Review of Literature:
Disability under the UK Disability Discrimination Act is defined as a ‘physical or mental impairment, which has a substantial and long term adverse effect on a person’s ability to carry out normal day to day activities’ (Office of Public Sector Information, 2009a, p.2).
However, British Council of Disabled People defines disability as a ‘disadvantage or restriction of activity by a society, which takes little or no account of people who have impairments- that is caused by physical, mental or sensory condition; and thus excludes them from mainstream activity’ (Busby et al., 2000,p.3); ‘Thus, disabled people are with impairments disabled by society'(ibid).
Types of disability would include people affected in mobility, manual dexterity, speech, hearing, eyesight, memory or ability to concentrate learn or understand, also people suffering from diabetes, arthritis, multiple sclerosis, HIV, cancer are some of the conditions considered under disability (Department for Work and Pension, 2006). Hence, people with disabilities are not a small group but varied and hotels to achieve customer satisfaction will have considered serving the needs of people with different disabilities.
The implementation of the Disability Discrimination Act to an extent has drawn the attention of the hospitality sector towards People with disabilities and have gradually begun to identify them as profitable potential tourist (Shaw and Coles, 2004).The act enforces that service providers do not discriminate people with disabilities whilst providing service (Office of Public Sector Information, 2009b). Business or organisation that provides service, offer facilities or supply goods to public are liable to duties of the Disability Discrimination Act under Part III and this does include hotels (Department of Health, 1996).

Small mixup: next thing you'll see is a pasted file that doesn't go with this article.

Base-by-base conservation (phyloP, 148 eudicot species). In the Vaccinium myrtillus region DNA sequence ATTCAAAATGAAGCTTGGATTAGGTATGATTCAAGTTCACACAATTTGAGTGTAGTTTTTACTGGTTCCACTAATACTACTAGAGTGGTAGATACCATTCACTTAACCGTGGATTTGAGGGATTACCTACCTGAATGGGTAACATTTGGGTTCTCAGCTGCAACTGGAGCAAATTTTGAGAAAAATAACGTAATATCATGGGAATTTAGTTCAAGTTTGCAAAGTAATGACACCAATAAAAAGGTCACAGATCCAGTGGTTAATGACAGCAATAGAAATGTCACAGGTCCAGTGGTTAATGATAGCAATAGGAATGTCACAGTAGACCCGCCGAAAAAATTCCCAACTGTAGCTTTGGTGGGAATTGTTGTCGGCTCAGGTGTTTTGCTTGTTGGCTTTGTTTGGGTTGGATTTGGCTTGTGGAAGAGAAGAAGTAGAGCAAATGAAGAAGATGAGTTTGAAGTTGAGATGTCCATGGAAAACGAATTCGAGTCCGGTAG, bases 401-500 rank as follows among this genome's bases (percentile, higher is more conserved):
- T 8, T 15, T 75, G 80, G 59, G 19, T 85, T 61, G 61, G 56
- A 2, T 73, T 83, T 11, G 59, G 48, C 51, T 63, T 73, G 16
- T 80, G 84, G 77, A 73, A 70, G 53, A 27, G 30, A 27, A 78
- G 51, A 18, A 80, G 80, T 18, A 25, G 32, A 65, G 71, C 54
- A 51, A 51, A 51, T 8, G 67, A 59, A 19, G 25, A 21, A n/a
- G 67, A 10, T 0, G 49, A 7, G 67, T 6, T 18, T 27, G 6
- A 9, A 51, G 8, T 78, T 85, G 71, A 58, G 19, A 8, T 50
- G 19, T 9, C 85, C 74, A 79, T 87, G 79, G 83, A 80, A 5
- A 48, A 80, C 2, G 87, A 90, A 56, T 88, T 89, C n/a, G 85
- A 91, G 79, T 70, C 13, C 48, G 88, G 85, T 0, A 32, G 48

The duties of this act for the service providers were rolled from 1996 to 2004 in three stages. The main essence of the duties that were introduced in three stages were that service providers discriminating or treating people with disabilities less favourably than non disabled customers was unlawful. In addition, service providers had to make ‘reasonable adjustments’ for disabled customers such as providing extra help or making changes to the way service is provided and reasonable adjustment to make the premises barrier free (Disability Rights Commission, 2002).
Reasonable changes as stated by the legislation could be one reason as to why service providers just tend to be compliant with law by providing minute alteration such as ramps and tend to do nothing more extensive. Prideaux and Roulstone (2009) express that despite of broad explanation expressing the vitality of accessibility to disabled, the representation of term ‘reasonable adjustment’ as stated in the UK Disability Discrimination Act legislation is still unclear and service providers tend to relive themselves from the responsibility of having extensive accessible service and facility.
Customer satisfaction and its importance:
Hospitality service providers use customer satisfaction as primary tool, as it helps retain customers, help reduce promotion cost intended to attract new customer since satisfied customers tend to return and aid in promotion of the property (Yuksel, 2001). This can also hold true for disabled tourist, as they tend to get loyal to providers that meet the needs, expectation and have facilities that are accessible, and would aid in promotion. Daniels, Rodgers and Wiggins (2005) establish that people with disabilities when loyal to accessible providers that cater to them, promote and learn about new properties mainly through word of mouth, followed by internet sites and at times also through travel guides. Horner (2004) acclaims that industries benefit with retained customers as these customers who are loyal are likely to return and promote the goodwill of the industry to others which may bring in future business. Thus, customer satisfaction has benefits as it helps minimize extra costs, enables industry know their repeat customer better, which could help in improving future service.